African Photojournalism Database
Georgina Goodwin is a documentary photographer and Canon Ambassador born and based in Kenya. Her work focuses on social issues, women and the environment. She is best known for her award-winning coverage of Kenya’s post-election violence, cancer in Kenya, the Westgate terror attack, and Africa’s refugees - her image of 30 seconds old refugee baby Marian winning British Journal of Photography Portrait of Humanity Award and Grant 2019.
Georgina is a contributor to Getty Images, Everyday Climate Change and Everyday Extinction, and a member of WomenPhotograph and World Press Photo/Everyday Africa’s African Photojournalism Database. Georgina is a member of the Rory Peck Trust Advisory Committee, and is founder of the media agency Georgina Goodwin Images (aka ‘GGImages’) which works with and promotes local media talent globally, specializing in Africa.
Georgina is a certified trainer for Canon and journalism consultant for the Aga Khan University teaching workshops across Africa. She co-founded and runs AfricaFotoChat, an online discussion platform that connects photographers in Africa to the global photography industry. Georgina was also a speaker at TEDxKakumaCamp 2018, the first TED talks to be held at a refugee camp.
Georgina’s work has been published by The New York Times, Elle, Vogue, Agence France-Presse and many others. She has been exhibited in New York City’s Times Square, Tokyo, the Louvre Museum in Paris, and Bogota, Colombia, among other places, her iconic image of drought in Somaliland continues to be shown in cities around the world for Everyday Climate Change.
For more on Georgina: https://linktr.ee/georginagoodwin
Follow Georgina on social media @ggkenya
2016 - Kenya Daily Life Photographer of the Year, 2016 - International Photo Awards , 2015 - Prix Pictet Award for Sustainability & Photography, 2014 - Kenya News Photographer of the Year, 2008 - Prix Bayeux Calvados War Correspondant Award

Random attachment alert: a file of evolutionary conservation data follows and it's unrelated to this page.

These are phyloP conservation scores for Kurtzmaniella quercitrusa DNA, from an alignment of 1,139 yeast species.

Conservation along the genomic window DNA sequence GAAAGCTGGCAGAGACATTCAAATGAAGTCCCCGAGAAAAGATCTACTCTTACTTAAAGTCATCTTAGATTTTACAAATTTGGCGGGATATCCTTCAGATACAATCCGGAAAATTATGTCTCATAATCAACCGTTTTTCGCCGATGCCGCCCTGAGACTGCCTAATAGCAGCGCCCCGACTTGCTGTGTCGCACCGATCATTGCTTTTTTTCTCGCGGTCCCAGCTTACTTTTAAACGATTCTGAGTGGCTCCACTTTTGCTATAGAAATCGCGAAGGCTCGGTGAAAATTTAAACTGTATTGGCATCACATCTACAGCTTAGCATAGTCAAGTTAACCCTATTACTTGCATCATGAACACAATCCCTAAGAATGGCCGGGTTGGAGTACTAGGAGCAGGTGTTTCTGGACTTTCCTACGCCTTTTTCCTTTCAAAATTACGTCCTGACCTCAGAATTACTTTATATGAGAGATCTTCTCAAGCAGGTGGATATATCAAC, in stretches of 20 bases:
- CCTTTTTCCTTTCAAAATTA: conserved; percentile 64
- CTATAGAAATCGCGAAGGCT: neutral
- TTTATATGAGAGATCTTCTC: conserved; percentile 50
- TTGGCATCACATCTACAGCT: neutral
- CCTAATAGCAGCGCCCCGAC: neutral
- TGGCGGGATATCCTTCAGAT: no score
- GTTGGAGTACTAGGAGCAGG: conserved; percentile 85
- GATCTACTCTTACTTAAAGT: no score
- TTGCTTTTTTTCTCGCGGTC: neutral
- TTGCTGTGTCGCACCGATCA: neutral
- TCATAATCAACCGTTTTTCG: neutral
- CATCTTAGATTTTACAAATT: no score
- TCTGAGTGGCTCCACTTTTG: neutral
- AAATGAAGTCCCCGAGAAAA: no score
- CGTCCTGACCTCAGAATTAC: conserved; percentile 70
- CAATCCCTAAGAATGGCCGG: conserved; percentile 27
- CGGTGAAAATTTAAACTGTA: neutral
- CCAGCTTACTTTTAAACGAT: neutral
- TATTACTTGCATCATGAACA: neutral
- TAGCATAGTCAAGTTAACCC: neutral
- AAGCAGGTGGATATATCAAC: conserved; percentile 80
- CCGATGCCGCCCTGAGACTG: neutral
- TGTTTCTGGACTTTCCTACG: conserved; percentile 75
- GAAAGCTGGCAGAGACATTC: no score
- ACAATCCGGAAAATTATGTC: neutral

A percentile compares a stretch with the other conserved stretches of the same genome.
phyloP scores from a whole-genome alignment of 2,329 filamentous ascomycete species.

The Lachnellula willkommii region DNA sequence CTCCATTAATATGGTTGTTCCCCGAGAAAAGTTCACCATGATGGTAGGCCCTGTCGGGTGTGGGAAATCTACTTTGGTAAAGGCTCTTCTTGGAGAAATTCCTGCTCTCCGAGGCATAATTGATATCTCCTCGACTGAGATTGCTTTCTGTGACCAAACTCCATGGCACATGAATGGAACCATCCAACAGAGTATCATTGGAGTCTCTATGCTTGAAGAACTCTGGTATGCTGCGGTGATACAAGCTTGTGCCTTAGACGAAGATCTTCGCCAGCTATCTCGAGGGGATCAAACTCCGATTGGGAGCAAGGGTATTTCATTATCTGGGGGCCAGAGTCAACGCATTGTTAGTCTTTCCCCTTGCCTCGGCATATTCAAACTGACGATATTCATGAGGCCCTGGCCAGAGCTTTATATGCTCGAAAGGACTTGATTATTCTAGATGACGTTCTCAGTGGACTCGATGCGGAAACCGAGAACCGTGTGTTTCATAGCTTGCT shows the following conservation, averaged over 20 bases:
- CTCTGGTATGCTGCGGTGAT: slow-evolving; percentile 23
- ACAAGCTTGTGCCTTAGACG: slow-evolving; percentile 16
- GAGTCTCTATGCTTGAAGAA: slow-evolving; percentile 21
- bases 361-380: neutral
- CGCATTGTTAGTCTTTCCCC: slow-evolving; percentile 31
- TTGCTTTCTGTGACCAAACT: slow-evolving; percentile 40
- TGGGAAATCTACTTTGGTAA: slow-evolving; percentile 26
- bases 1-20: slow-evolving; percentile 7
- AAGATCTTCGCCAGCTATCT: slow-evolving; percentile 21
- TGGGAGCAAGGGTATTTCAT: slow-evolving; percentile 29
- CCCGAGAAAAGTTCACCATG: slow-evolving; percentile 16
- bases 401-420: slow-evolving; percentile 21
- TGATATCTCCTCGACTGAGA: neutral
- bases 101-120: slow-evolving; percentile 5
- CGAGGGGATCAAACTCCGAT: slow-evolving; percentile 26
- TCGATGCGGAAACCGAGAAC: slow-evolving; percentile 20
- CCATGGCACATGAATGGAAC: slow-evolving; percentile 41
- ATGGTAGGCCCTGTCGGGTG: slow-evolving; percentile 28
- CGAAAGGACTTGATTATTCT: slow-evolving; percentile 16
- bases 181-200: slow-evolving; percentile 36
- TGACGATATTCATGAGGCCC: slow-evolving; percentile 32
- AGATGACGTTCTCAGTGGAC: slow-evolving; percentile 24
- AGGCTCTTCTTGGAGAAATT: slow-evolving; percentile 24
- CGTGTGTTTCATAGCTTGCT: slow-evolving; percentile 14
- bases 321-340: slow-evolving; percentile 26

- Breaking news
Former FGM cutter Nalang'o Kenya, Feb17
Former cutter Malang'o (not her real name) believes that FGM keeps a girl from being ‘too hot’, from straying from her husband. She agrees with the practice despite it negatively impacting a girl’s psychological, emotional and physical well-being, education, health. The United Nations Population Fund, jointly with UNICEF, lead the largest global programme to accelerate the abandonment of Female Genital Mutilation (FGM) in line with Zero Tolerance Day for FGM on 6 February 2017.
Climate Change in Kenya's South Rift, Jan15
As well as the well-known agents of global climate change like carbon emissions there are the many smaller-scale elements contributing massively to local climate change. Growth in population of people and livestock has lead to more deforestation and overgrazing with a disastrous result of rapid desertification. Women and children in Kenya’s south Rift are now tasked to take their livestock much farther afield to find any grazing pasture, often leaving before the sun rises and returning as the sun sets.
Urban Poverty: Kenya's Crisis ~ Kibera, Feb08
A young boy silouetted by the evening sun stands on top of a mound of burning rubbish in Kibera slum. Urban poverty is set to be Kenya's defining crisis over the next decade. The country has one of the highest rates of population growth with a population that has nearly tripled from 16.3 million in 1980 to 47 million today. 75% of Kibera's population is said to be under 18 with 100,000 of them orphans. One in five do not live to see their 5th birthday.